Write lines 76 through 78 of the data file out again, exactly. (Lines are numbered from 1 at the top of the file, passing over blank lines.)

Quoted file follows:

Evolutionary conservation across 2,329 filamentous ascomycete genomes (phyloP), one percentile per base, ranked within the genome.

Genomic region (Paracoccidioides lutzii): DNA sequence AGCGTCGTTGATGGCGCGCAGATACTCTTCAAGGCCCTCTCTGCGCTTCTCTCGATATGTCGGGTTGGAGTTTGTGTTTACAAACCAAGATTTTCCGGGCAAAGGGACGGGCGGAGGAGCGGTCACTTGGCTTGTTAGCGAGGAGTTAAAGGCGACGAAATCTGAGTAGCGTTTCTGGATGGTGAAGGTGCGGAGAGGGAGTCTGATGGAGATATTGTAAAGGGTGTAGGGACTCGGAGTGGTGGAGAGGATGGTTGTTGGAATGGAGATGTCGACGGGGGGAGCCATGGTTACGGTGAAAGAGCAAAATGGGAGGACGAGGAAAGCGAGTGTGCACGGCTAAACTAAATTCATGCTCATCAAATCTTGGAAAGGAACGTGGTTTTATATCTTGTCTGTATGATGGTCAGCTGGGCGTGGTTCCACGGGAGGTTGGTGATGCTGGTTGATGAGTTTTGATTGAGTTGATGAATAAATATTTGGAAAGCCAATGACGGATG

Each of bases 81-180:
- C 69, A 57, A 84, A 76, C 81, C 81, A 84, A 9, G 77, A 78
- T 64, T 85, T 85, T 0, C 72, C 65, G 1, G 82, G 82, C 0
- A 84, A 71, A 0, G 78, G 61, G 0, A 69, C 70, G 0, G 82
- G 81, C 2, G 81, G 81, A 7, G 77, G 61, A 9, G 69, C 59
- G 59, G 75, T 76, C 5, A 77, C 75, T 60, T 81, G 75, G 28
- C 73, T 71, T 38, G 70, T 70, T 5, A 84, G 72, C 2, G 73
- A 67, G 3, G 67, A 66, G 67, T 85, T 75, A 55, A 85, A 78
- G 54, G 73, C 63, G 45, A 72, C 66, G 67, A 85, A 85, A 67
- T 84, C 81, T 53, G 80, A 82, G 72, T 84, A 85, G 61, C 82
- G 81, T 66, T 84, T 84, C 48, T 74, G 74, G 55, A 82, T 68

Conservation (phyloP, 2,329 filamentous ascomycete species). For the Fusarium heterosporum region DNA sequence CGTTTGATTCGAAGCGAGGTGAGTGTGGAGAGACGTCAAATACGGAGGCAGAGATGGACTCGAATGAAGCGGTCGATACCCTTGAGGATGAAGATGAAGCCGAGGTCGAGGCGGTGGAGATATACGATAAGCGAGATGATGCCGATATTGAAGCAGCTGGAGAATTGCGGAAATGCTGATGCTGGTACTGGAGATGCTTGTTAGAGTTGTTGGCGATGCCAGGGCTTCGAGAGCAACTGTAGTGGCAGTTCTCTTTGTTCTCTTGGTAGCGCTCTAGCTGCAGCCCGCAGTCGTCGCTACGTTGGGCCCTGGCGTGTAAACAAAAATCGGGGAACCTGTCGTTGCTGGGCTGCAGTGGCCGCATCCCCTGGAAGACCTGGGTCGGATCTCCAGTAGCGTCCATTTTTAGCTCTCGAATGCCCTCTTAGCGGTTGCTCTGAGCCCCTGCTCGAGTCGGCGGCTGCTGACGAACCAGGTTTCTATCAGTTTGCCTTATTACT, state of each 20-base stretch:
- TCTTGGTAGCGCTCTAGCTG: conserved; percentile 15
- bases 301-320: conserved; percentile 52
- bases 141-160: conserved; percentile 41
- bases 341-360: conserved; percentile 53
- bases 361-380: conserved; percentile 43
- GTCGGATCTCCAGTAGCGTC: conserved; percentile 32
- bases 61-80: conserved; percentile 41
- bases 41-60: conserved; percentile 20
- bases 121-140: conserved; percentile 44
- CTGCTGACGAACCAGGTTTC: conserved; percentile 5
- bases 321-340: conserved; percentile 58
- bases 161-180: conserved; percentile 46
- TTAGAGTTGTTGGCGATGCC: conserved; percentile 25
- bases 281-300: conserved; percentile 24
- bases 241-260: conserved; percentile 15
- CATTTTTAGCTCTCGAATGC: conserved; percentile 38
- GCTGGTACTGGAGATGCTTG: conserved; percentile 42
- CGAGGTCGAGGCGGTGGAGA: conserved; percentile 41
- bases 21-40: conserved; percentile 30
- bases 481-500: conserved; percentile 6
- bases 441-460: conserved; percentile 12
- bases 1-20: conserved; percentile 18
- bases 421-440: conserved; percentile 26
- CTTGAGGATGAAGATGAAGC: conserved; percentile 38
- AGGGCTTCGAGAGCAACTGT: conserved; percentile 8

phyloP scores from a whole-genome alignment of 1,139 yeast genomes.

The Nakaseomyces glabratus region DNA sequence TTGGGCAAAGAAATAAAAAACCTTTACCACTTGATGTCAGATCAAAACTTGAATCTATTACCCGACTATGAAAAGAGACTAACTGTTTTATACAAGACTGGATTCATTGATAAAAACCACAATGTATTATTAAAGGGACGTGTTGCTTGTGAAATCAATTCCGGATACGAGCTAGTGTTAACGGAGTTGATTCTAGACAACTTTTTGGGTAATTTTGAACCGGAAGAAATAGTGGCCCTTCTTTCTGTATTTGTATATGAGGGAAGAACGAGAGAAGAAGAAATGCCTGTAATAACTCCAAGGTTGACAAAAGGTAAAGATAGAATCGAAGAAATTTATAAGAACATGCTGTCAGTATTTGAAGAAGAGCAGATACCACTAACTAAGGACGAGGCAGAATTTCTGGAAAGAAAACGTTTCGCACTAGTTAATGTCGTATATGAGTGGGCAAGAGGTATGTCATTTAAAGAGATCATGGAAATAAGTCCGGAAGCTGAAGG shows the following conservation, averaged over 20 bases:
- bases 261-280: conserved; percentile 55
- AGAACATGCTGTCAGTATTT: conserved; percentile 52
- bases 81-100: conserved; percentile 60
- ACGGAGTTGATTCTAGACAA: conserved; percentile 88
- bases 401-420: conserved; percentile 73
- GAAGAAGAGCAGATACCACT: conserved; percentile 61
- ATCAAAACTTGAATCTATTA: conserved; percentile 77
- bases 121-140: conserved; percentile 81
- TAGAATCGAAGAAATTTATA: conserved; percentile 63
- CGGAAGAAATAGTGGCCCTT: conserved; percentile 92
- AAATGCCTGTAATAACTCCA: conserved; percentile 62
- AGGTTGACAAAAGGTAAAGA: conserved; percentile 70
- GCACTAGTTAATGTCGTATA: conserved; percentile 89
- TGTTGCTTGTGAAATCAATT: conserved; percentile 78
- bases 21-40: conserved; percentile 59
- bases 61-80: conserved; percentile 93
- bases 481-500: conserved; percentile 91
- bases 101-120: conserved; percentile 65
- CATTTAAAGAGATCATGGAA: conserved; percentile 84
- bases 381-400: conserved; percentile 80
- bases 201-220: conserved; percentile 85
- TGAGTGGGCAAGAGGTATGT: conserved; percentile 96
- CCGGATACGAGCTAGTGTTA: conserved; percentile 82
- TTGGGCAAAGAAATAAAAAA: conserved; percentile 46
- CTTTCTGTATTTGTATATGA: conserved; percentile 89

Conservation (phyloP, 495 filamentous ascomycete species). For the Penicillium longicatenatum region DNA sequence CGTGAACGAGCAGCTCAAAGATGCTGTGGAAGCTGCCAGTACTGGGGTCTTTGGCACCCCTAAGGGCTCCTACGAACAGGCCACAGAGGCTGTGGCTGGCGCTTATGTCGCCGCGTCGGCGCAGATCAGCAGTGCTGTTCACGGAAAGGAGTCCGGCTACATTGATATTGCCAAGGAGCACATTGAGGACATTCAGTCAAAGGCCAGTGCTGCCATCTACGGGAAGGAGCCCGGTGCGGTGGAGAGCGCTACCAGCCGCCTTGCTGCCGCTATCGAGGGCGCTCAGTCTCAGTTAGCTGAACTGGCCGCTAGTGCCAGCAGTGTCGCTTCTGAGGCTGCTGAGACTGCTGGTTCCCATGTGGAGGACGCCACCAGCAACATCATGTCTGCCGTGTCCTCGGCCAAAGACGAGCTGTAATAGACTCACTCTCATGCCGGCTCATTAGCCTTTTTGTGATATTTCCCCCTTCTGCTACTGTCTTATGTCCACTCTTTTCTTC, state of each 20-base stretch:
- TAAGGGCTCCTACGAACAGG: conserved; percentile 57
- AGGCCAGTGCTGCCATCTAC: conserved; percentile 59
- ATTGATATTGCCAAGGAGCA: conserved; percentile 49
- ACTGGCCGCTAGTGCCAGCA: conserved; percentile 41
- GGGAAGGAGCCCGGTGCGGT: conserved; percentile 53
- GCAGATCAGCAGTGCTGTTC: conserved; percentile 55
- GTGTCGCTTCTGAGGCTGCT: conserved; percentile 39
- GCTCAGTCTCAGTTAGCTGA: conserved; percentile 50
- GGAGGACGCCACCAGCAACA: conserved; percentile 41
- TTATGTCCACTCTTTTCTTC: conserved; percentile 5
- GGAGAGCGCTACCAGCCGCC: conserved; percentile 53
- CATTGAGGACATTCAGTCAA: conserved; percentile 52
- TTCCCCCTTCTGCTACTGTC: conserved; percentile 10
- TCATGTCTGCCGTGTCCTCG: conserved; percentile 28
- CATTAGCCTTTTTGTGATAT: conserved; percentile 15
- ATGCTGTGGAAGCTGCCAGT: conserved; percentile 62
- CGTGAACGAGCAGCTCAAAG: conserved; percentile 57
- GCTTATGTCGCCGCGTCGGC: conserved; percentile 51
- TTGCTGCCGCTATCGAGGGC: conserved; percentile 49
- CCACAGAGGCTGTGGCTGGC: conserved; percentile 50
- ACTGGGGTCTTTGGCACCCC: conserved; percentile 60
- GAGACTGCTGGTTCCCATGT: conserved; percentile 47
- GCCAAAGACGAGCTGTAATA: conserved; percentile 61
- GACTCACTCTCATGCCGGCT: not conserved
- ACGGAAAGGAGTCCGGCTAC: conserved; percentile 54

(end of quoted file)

- GGAGGACGCCACCAGCAACA: conserved; percentile 41
- TTATGTCCACTCTTTTCTTC: conserved; percentile 5
- GGAGAGCGCTACCAGCCGCC: conserved; percentile 53